The official name of this condition is paresthesia, and what happens is that once the numbness occurs, the brain cannot communicate with these nerves and therefore, the numbness occurs. Fortunately, the condition normally doesn’t last for more than a few minutes, which means your dog won’t have to put up with it for long. As soon as that pressure is relieved, the numbness starts to disappear.

Keep in mind that even though paresthesia is not that uncommon in dogs, it shouldn’t be happening on a regular basis. If it seems to happen to your dog frequently, especially if it is not lying down for long periods of time right before the numbness begins, there may be another cause for the numbness. If your dog seems to be going through this a lot, you should consult with your vet.

If your dog has other symptoms along with the numbness, getting it checked out with a vet is the smartest thing you can do. Check for symptoms that include vomiting, swelling, fever, or any change in behavior. If any of these symptoms accompany the numbness, you should definitely make an appointment to see your vet. After all, it’s better to be safe than sorry when it comes to your dog’s health.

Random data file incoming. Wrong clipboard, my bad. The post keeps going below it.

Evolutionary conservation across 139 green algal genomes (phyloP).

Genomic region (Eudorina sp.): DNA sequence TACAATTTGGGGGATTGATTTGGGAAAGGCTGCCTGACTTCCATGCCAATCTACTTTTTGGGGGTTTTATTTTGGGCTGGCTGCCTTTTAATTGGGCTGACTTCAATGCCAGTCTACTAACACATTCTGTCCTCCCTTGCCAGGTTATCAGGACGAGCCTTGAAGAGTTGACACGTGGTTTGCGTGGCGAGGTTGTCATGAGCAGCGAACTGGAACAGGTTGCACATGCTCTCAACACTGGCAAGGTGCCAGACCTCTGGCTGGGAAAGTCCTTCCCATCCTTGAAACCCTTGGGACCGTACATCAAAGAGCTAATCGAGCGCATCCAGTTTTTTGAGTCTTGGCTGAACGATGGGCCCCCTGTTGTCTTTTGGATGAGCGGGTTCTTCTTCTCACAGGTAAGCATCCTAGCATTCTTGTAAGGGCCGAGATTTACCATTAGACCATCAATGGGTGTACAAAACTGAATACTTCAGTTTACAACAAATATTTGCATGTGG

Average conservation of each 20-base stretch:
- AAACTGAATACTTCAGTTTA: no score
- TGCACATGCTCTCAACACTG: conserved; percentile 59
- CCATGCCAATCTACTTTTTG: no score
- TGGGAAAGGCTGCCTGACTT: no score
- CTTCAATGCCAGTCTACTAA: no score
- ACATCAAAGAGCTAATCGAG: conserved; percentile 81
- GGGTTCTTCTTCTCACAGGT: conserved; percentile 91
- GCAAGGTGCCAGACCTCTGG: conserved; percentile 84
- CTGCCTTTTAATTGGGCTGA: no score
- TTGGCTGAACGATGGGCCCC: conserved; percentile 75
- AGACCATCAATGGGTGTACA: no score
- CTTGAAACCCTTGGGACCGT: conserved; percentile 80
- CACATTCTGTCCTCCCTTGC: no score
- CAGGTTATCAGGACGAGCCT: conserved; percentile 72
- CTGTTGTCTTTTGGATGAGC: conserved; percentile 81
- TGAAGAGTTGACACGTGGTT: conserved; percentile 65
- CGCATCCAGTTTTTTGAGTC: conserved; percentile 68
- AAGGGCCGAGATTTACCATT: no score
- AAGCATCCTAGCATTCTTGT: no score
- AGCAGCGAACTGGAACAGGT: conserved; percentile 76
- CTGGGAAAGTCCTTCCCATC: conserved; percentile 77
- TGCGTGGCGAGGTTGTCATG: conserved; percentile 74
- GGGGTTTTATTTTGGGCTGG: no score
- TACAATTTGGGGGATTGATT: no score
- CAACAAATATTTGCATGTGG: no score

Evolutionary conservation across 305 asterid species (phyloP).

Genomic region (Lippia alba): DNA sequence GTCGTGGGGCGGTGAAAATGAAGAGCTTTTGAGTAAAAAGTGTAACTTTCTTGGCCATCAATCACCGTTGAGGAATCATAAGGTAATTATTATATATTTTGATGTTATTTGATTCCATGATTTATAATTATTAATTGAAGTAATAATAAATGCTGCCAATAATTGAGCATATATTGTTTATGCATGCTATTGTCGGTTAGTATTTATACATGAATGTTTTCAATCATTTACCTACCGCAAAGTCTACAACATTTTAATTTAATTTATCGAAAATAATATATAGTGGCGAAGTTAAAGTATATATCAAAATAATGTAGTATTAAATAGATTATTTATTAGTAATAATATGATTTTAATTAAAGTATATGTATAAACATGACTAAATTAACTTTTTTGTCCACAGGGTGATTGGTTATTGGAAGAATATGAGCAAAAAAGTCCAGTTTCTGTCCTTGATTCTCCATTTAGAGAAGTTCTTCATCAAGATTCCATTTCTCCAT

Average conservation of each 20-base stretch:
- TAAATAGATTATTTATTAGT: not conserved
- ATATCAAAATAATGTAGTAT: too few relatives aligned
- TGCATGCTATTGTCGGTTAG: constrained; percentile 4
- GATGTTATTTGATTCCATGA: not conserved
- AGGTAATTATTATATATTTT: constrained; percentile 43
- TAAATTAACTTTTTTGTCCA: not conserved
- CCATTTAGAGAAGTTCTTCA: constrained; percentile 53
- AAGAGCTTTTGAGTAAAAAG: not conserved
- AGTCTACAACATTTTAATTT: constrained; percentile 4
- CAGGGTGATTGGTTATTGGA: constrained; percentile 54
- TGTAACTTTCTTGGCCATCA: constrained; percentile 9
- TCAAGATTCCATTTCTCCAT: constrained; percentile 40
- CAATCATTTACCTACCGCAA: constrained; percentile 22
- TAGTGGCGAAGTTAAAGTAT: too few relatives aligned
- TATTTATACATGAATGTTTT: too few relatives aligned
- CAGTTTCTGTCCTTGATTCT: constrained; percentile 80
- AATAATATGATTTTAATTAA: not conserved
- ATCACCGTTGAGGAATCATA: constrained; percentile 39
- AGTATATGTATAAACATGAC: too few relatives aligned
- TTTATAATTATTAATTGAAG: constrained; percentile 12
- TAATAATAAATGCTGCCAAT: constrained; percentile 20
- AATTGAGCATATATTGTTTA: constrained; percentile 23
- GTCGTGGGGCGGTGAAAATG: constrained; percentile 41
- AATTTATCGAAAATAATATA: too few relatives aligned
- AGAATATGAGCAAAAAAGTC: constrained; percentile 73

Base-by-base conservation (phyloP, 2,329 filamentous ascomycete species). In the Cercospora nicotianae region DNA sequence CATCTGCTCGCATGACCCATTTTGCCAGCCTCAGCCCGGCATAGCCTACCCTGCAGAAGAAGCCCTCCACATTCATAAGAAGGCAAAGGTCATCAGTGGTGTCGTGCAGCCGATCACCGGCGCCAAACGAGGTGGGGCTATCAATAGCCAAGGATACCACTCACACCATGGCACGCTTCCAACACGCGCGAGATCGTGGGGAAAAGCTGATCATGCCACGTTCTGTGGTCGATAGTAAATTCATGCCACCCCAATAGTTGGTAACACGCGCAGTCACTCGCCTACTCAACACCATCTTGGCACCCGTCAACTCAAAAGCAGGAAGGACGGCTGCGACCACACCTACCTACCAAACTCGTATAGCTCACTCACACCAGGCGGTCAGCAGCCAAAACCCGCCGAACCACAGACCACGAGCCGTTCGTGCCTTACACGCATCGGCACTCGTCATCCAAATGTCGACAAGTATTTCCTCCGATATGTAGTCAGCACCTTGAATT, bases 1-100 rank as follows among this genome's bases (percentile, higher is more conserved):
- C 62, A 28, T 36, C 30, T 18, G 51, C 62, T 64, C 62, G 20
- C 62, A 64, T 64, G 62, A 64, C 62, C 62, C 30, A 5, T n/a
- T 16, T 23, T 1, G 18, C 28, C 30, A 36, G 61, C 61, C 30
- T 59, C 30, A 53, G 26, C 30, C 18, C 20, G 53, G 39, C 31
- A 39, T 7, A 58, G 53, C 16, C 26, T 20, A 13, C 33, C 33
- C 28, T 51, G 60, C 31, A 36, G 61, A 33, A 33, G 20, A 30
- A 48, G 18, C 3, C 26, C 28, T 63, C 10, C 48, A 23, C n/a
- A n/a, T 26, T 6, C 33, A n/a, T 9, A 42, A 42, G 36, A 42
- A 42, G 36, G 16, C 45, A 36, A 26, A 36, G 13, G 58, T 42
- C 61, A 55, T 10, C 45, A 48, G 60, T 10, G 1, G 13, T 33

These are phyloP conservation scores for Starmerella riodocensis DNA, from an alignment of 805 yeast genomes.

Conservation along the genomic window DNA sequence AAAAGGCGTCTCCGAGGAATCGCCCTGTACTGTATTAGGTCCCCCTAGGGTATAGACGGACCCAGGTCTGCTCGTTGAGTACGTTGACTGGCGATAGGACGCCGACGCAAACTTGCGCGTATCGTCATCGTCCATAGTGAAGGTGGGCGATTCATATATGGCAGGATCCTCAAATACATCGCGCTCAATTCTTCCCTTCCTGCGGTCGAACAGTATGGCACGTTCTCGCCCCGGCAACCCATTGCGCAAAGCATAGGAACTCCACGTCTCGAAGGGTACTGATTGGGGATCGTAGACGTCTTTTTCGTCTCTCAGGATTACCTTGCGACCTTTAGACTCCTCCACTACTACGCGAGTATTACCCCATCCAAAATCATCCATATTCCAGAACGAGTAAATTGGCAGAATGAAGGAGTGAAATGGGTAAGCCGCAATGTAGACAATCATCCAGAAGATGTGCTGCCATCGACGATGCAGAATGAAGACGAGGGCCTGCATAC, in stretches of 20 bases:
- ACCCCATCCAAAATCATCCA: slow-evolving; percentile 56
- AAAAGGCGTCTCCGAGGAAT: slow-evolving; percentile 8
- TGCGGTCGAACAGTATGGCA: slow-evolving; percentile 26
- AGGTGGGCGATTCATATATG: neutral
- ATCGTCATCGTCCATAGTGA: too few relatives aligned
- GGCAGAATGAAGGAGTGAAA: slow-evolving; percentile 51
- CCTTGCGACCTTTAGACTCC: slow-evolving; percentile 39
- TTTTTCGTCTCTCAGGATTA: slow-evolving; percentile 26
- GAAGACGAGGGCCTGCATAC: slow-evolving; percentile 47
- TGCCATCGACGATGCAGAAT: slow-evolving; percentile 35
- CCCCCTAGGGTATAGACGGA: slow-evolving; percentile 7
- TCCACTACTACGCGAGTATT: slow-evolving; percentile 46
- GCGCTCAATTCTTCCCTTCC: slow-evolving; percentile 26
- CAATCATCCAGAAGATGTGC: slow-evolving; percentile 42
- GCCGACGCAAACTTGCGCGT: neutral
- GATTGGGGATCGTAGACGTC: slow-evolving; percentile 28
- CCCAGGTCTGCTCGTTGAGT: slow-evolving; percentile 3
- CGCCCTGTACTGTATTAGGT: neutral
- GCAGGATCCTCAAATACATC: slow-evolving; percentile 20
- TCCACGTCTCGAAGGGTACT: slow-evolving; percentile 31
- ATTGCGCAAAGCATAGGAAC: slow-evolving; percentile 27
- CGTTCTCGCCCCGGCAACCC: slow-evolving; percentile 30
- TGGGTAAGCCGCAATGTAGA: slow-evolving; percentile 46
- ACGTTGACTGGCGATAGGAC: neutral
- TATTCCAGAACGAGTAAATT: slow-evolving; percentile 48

What Else Could It Be?

If you’re noticing other symptoms along with the paresthesia, it could be something besides this condition, including the following possibilities:

  • Arthritis – Arthritis causes stiffness and pain in the joints, and the symptoms can look just like paresthesia. Other signs it might be arthritis include joints that are warm or swollen, or slower movements when jumping or running.
  • Diabetes – It is common for dogs that have diabetes to have numbness, mainly because it increases the odds that they’ll have nerve damage. And the symptoms of nerve damage are similar to those of paresthesia.
  • Foreign objects stuck in their paws – If a dog has any type of foreign object in their paws, it can cause them to limp and have trouble walking. They can also do this when they have any type of injury anywhere on their body.